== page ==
Interview Tips – Pre-Interview Dos and Don’ts

Here are some tips regarding pre-interview behaviour that I have utilised myself. Notice this article refers to pre-interview, but also understand that the interview really starts as soon as you arrive at the designated location.DOsArrive 10-15 mins early – Turning up with several minutes to spare let’s you cool down and relax; go to the bathroom; check your hair, teeth and nose, wipe your brow and generally de-stress. By aiming to be there early, it also means you avoid arriving flustered as a result of rushing to be on time. If need be, practice a dry run of commuting to the interview destination at the same time on a previous day.Eat and be well hydrated – Sure these are two things you should be doing anyway, but many people forget to as a result of preparing or travelling to the interview. Nourishment will aid your concentration during the interrogation, and being hydrated will ensure your mouth isn’t dry when answering those difficult questions.Smile – Nobody likes a sourpuss so ensure you’re smiling when you arrive. Smile in the elevator, smile at the receptionist and most certainly smile when greeting your interviewer. Practice your smile at home if you have to and verify that it’s sincere – people can spot a fake grin a mile off. As Tyra Banks would say on America’s Next Top Model, “You have to smize”, that is smile with your eyes too. By the way I don’t actually watch ANTM, but overheard it when switching channels the other day.Firm handshake – Sometimes the best first impression you can make is with a firm handshake. I’ve interviewed hundreds of graduates and it never ceases to amaze me how many falter on this aspect. Whenever meeting anyone that doesn’t shake my hand firmly, it immediately puts me off and presents the other person as weak and lacking confidence – definitely not the impression you want to make with an interviewer. There’s further handshake etiquette you should be mindful of by running a search on the internet.Initiate small talk – You know that period when your interviewer is leading you to the interview room? Well that’s not meant to be awkwardly silent. In fact it’s the perfect opportunity to make small talk and break the ice. If you’re not an adroit conversationalist then ask/make some preconceived questions/comments. Examples I have used before:”Great views from this office, I don’t know how you get any work done?”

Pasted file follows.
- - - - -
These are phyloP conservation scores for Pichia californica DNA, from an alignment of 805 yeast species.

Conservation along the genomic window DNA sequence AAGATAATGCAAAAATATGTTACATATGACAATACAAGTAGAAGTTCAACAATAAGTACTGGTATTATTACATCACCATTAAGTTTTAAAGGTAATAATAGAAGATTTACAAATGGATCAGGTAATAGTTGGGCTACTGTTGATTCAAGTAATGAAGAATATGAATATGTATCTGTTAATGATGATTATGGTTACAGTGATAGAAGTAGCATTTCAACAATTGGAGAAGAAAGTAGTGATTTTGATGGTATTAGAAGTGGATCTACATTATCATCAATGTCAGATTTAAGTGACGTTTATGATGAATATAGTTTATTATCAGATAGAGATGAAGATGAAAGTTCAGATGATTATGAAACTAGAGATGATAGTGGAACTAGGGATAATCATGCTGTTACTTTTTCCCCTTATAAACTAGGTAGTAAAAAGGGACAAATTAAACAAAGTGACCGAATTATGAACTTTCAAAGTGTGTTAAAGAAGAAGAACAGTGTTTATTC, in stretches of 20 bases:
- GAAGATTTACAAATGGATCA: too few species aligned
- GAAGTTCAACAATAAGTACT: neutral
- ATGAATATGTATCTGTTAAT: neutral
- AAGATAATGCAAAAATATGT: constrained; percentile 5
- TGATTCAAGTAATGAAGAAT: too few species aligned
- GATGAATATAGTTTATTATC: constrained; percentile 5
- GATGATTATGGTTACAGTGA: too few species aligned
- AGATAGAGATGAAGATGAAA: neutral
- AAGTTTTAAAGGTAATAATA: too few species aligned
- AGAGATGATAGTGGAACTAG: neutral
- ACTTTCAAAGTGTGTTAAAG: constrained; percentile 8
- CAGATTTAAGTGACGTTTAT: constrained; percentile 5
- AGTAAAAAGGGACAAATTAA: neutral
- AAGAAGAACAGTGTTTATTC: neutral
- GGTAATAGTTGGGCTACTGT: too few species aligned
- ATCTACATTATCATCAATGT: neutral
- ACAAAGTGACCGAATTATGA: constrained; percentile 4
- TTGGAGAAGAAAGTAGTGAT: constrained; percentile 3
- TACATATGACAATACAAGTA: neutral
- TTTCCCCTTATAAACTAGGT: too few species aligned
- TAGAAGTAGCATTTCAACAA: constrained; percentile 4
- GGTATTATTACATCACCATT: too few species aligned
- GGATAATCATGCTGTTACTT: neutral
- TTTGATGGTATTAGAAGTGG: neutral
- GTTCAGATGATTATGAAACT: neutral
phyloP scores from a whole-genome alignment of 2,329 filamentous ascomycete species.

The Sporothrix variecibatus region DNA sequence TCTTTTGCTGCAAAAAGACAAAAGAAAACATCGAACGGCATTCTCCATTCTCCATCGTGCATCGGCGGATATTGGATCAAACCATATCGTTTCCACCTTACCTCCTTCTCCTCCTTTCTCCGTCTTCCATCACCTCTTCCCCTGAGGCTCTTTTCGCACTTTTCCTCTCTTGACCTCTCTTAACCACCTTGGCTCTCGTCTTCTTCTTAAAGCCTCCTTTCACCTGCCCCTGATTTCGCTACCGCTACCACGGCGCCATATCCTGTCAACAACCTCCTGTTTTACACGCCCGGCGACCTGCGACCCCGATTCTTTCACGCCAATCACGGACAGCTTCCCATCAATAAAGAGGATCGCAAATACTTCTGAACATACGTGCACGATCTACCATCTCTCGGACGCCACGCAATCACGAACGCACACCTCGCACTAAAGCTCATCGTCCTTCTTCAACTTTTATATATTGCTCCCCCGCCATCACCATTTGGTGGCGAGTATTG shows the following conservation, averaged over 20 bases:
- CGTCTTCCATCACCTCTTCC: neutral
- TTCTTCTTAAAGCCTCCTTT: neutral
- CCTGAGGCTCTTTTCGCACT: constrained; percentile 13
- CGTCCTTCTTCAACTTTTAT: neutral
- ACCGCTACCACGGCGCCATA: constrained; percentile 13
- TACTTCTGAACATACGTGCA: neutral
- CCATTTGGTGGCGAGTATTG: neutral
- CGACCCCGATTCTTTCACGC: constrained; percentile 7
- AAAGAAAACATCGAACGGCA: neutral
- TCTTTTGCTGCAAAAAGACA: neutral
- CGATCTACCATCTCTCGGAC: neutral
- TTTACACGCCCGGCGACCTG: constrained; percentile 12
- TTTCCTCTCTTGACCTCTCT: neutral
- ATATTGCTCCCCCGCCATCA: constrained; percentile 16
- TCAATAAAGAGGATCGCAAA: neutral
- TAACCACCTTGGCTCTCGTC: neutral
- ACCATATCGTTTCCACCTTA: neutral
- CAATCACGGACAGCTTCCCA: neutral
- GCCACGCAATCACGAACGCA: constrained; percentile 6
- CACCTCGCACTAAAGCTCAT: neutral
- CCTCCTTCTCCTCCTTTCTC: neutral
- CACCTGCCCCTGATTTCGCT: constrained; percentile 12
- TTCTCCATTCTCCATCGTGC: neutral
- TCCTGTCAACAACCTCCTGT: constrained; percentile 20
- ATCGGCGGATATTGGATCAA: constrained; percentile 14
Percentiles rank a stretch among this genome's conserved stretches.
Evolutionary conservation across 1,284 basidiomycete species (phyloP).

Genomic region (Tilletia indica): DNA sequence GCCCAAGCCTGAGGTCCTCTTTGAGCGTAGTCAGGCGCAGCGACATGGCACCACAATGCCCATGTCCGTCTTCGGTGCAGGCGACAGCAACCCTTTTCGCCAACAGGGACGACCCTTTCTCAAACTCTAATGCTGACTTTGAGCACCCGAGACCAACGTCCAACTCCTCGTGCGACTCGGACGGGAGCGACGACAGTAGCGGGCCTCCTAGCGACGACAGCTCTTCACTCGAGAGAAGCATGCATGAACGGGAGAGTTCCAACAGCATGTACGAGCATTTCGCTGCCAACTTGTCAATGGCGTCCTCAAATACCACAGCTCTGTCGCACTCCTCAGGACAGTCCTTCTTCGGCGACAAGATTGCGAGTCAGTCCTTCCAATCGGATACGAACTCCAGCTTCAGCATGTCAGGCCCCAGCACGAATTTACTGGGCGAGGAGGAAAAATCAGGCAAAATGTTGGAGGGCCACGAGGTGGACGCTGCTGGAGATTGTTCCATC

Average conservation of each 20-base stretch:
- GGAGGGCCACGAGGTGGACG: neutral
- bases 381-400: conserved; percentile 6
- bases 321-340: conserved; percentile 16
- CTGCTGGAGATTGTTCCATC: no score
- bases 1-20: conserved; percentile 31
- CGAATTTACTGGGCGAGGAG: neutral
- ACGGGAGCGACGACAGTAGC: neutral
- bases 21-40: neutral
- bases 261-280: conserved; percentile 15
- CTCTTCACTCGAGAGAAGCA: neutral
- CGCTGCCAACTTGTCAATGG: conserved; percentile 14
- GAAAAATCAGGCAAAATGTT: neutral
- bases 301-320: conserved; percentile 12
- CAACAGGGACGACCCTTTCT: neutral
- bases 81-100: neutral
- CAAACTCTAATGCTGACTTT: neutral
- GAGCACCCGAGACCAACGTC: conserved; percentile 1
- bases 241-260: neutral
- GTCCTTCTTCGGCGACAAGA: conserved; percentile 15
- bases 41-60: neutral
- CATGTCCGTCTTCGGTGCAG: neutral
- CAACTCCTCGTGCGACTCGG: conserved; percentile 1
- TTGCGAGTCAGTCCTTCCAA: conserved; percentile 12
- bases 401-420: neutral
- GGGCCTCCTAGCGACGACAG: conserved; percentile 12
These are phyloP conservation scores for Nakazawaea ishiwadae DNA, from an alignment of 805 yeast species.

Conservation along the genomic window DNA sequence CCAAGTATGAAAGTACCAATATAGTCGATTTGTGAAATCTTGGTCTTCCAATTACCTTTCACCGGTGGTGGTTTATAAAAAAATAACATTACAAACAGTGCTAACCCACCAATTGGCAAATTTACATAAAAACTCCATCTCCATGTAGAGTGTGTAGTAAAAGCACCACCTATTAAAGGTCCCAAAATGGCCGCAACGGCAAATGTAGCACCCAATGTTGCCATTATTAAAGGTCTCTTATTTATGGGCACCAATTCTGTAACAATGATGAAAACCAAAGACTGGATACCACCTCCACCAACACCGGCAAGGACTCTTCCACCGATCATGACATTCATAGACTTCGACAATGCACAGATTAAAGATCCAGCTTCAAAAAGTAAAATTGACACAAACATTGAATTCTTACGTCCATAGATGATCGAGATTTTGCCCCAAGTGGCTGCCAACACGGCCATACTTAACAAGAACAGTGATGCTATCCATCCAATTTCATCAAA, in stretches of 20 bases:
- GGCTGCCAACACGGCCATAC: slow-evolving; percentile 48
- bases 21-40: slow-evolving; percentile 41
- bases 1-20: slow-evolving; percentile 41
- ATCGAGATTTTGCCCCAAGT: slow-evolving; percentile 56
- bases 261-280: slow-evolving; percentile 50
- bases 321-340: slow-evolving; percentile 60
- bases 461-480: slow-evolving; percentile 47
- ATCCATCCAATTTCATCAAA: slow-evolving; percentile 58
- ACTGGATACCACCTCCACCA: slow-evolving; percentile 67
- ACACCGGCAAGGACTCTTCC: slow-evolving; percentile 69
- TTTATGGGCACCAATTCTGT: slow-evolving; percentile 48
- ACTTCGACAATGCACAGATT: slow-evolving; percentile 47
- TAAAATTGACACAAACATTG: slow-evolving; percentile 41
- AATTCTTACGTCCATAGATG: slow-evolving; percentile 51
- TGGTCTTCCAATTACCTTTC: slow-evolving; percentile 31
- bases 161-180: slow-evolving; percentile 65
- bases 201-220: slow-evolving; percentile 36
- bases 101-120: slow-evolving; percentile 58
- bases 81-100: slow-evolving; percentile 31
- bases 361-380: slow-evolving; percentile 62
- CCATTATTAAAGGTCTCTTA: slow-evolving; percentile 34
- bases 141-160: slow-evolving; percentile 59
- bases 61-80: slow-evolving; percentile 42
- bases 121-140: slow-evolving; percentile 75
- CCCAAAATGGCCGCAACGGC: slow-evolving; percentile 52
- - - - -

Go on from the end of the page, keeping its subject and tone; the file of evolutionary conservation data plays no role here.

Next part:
“Some great artwork in this building; I especially liked the mural in the lobby”Such remarks will often spark a hearty conversation and demonstrate you’re an affable human being.Be well-dressed -Martin Frohm: What would you say if a man walked in here with no shirt, and I hired him? What would you say?